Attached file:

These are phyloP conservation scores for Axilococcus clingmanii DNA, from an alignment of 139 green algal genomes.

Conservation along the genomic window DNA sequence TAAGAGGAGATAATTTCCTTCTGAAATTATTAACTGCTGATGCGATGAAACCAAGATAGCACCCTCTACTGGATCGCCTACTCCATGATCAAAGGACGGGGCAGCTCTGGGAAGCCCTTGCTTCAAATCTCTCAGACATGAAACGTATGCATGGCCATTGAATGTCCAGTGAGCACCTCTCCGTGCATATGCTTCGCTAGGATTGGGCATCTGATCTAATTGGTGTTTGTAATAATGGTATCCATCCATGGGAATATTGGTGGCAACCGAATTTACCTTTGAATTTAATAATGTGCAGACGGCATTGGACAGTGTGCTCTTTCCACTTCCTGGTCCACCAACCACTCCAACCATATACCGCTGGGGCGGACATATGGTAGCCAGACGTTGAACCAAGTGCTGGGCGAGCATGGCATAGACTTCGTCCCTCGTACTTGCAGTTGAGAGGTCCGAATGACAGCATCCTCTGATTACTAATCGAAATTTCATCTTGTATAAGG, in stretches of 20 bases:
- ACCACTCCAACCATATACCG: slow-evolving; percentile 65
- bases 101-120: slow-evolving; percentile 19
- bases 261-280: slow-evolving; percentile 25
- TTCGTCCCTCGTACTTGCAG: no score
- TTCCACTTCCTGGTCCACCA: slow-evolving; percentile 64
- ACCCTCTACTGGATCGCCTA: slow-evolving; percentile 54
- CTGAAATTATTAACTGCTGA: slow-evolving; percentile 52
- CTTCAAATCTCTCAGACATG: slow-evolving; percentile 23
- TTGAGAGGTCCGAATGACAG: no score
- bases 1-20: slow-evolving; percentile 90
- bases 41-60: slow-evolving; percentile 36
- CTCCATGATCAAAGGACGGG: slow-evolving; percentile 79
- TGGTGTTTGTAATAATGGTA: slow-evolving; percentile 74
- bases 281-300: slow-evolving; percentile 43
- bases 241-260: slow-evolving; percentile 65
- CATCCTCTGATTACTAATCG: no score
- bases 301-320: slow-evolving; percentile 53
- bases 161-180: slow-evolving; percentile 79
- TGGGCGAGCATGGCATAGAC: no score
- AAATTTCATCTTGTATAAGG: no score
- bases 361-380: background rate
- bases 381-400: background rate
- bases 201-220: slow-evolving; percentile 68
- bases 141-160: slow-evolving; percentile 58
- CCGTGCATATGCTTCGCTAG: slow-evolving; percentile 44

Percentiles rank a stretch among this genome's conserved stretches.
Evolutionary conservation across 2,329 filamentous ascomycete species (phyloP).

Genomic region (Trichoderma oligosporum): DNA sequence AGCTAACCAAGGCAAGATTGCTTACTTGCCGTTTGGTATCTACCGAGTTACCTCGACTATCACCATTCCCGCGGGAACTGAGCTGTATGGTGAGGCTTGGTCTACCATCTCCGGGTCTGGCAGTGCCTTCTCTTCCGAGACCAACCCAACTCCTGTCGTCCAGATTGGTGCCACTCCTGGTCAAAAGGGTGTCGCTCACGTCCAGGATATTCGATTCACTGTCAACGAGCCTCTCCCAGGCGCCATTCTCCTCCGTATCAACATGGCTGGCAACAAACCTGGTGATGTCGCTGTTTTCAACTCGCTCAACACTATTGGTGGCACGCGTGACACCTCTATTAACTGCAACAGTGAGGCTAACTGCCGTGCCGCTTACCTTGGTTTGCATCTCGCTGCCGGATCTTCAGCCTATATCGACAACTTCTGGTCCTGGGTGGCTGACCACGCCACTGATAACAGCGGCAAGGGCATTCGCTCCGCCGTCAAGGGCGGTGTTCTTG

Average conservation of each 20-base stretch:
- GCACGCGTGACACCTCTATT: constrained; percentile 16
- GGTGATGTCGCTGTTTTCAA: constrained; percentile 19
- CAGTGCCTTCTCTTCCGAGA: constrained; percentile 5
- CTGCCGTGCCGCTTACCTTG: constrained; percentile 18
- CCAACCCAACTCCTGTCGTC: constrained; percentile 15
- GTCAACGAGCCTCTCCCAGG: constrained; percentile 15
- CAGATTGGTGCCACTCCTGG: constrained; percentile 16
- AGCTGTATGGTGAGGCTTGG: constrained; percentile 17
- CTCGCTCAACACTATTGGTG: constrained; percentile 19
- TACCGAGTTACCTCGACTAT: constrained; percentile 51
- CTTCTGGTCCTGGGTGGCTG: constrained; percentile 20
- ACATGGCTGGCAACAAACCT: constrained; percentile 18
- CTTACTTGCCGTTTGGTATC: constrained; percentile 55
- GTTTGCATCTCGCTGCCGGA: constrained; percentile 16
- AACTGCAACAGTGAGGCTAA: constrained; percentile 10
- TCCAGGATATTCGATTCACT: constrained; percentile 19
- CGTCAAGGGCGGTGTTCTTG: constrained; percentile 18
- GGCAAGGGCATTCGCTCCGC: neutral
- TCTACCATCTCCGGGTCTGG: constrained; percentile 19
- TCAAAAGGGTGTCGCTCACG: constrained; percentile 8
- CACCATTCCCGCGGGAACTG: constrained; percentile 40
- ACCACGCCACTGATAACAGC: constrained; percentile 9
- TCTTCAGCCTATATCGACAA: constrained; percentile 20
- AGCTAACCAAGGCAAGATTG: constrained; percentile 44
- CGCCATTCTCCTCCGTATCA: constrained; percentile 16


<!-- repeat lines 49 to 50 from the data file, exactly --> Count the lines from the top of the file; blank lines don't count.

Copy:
- GGCAAGGGCATTCGCTCCGC: neutral
- TCTACCATCTCCGGGTCTGG: constrained; percentile 19